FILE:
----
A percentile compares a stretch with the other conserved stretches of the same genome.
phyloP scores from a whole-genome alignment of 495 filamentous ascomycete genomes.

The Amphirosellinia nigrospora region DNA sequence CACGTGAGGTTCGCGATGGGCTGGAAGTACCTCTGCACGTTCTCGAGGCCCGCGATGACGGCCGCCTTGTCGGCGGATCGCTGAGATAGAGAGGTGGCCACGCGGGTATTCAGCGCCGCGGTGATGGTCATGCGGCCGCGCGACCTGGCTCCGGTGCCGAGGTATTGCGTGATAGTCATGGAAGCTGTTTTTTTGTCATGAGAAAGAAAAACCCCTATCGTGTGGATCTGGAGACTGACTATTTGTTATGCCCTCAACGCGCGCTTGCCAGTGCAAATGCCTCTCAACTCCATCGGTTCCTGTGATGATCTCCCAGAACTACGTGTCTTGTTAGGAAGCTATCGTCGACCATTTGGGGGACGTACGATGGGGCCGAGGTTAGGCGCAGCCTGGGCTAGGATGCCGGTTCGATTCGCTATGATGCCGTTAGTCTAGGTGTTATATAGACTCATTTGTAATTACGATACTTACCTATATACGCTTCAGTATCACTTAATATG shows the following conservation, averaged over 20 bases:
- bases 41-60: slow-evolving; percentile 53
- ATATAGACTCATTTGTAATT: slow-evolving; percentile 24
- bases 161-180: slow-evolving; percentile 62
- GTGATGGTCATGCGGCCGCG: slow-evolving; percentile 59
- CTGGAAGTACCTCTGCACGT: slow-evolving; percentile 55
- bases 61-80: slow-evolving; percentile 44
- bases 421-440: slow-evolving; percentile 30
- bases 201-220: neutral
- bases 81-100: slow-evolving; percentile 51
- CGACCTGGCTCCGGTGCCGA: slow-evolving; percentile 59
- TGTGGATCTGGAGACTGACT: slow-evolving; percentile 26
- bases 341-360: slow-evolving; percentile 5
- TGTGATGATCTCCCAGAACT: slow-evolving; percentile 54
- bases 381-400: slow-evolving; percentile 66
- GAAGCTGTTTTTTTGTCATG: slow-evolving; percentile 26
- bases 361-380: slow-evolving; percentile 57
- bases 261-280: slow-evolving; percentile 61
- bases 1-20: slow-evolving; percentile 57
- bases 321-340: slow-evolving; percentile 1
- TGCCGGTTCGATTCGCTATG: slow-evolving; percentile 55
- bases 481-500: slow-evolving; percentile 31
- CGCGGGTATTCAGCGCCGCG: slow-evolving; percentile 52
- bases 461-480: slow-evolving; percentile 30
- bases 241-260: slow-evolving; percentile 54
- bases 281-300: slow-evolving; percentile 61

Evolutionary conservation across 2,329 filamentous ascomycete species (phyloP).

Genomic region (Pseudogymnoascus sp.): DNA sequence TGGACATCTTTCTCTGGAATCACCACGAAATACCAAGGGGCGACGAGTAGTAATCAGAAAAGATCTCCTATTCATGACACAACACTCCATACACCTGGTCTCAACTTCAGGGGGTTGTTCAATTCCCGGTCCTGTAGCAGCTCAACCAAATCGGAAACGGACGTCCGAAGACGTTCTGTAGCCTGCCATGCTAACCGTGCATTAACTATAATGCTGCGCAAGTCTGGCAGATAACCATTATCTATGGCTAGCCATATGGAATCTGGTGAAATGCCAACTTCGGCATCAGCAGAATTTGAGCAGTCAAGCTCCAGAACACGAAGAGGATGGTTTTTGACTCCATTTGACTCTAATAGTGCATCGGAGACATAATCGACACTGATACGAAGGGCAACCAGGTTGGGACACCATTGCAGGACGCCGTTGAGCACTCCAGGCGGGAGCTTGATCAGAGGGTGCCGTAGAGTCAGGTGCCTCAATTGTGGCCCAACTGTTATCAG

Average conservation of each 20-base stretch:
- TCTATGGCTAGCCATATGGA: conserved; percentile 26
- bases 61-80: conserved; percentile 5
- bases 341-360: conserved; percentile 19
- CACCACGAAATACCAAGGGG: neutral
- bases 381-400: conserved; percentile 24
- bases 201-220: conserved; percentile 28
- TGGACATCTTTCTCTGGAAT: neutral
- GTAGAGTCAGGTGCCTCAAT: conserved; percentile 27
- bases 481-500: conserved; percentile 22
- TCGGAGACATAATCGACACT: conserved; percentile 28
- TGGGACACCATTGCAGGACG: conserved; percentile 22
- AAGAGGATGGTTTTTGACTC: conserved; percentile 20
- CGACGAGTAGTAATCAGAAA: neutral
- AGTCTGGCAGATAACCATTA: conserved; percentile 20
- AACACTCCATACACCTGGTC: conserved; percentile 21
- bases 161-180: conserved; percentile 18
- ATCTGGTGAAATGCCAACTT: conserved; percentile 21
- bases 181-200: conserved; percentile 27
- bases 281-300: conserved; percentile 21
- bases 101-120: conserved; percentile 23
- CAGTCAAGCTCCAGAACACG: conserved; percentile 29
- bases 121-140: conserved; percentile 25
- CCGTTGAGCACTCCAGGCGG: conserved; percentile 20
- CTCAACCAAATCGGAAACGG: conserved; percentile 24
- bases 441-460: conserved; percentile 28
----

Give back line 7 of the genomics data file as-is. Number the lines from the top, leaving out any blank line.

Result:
- GTGATGGTCATGCGGCCGCG: slow-evolving; percentile 59